Making ageing better: service design can innovate senior care

The “Design-led innovations for Active Ageing” project brings together cities from eight European countries to develop and share social innovations and best practices that help face the challenge of an ageing population.

Additional tools

Project brings senior care specialists and service designers together to find solutions for demographic ageing Project brings senior care specialists and service designers together to find solutions for demographic ageing

Design is not only an element of styling, it can also be a driver of innovation and a guarantor for user-driven planning. This is proven by the DAA project, where senior care specialists team up with service designers in order to come up with sustainable solutions for demographic ageing.

Scenarios become pioneering examples

Each of the eight cities focused on a specific aspect of elderly care services, called “scenarios”. With the help of the experts and designers, so-called “design briefs” were created, which were then discussed in workshops and events in order to find the best way to implement the ideas. The project always aimed at an integrated approach, including stakeholders and users.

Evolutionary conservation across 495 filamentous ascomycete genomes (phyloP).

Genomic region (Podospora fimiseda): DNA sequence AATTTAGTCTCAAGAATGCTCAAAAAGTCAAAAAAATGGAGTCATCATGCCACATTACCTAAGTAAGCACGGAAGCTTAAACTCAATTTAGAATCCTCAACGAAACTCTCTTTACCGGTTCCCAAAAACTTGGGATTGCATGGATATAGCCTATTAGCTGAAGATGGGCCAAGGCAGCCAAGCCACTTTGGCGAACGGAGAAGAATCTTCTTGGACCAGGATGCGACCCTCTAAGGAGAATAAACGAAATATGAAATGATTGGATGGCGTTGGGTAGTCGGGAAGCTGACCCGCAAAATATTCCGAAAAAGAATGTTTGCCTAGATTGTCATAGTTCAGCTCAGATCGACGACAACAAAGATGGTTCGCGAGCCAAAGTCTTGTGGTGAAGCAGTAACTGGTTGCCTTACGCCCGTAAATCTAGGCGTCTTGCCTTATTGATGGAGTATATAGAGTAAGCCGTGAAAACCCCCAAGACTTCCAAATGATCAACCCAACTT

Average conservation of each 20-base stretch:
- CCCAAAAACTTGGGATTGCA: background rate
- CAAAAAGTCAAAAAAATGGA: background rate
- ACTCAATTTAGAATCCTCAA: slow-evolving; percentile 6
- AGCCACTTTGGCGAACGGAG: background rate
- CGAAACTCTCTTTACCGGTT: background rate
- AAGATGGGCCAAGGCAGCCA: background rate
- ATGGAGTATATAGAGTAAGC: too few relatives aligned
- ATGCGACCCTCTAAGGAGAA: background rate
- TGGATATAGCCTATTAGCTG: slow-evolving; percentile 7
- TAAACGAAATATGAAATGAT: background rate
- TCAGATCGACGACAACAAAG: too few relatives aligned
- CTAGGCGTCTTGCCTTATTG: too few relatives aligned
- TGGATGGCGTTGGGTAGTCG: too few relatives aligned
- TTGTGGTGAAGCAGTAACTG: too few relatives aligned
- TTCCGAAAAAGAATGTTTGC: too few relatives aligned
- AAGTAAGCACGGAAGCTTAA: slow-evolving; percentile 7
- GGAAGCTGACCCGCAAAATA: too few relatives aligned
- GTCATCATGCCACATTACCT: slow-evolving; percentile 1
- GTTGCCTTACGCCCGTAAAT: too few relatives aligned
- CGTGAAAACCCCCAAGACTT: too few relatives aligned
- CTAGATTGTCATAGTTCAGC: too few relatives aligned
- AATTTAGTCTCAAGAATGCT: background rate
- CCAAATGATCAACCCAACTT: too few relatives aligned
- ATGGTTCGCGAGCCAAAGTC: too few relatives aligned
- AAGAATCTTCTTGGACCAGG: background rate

Thus, in the Finnish capital Helsinki, the lead partner of the project, one district was chosen to be the location for a case study to test models of personal budgeting, enabling the elderly to plan and manage their own levels of support and services dependent on their needs. The independence and safety of elderly citizens was also a topic in Oslo, which focused on the use of welfare technology, and Berlin, which analysed the necessary preconditions for implementing successful measures for an Ambient Assisted Living.

Promoting social inclusion and improving public administration

Several projects explored the aspect of social inclusion. In particular, the Belgian city of Antwerp conducted a study on how to detect socially isolated senior citizens in urban neighbourhoods, while people in Warsaw, Poland investigated the role of educational organisations in preventing the social exclusion of the elderly.

The city of Stockholm developed a plan for the implementation of mobile sprinklers in order to improve fire protection for elderly citizens as part of their efforts to improve policies that can provide services to the elderly. Bulgaria’s capital Sofia aimed to become an age-friendly society by strengthening cooperation with non-profit organisations, charities and volunteer groups, whereas Barcelona designed a health care system for people suffering from Alzheimer’s.

Total investment and EU funding

Total investment for the project “Design-led innovations for Active Ageing (DAA)” is EUR 2 022 700, of which the EU’s European Regional Development Fund (ERDF) is contributing EUR 1 366 133 from the “INTERREG IVC” operational programme for the 2007-2013 programming period.

Draft date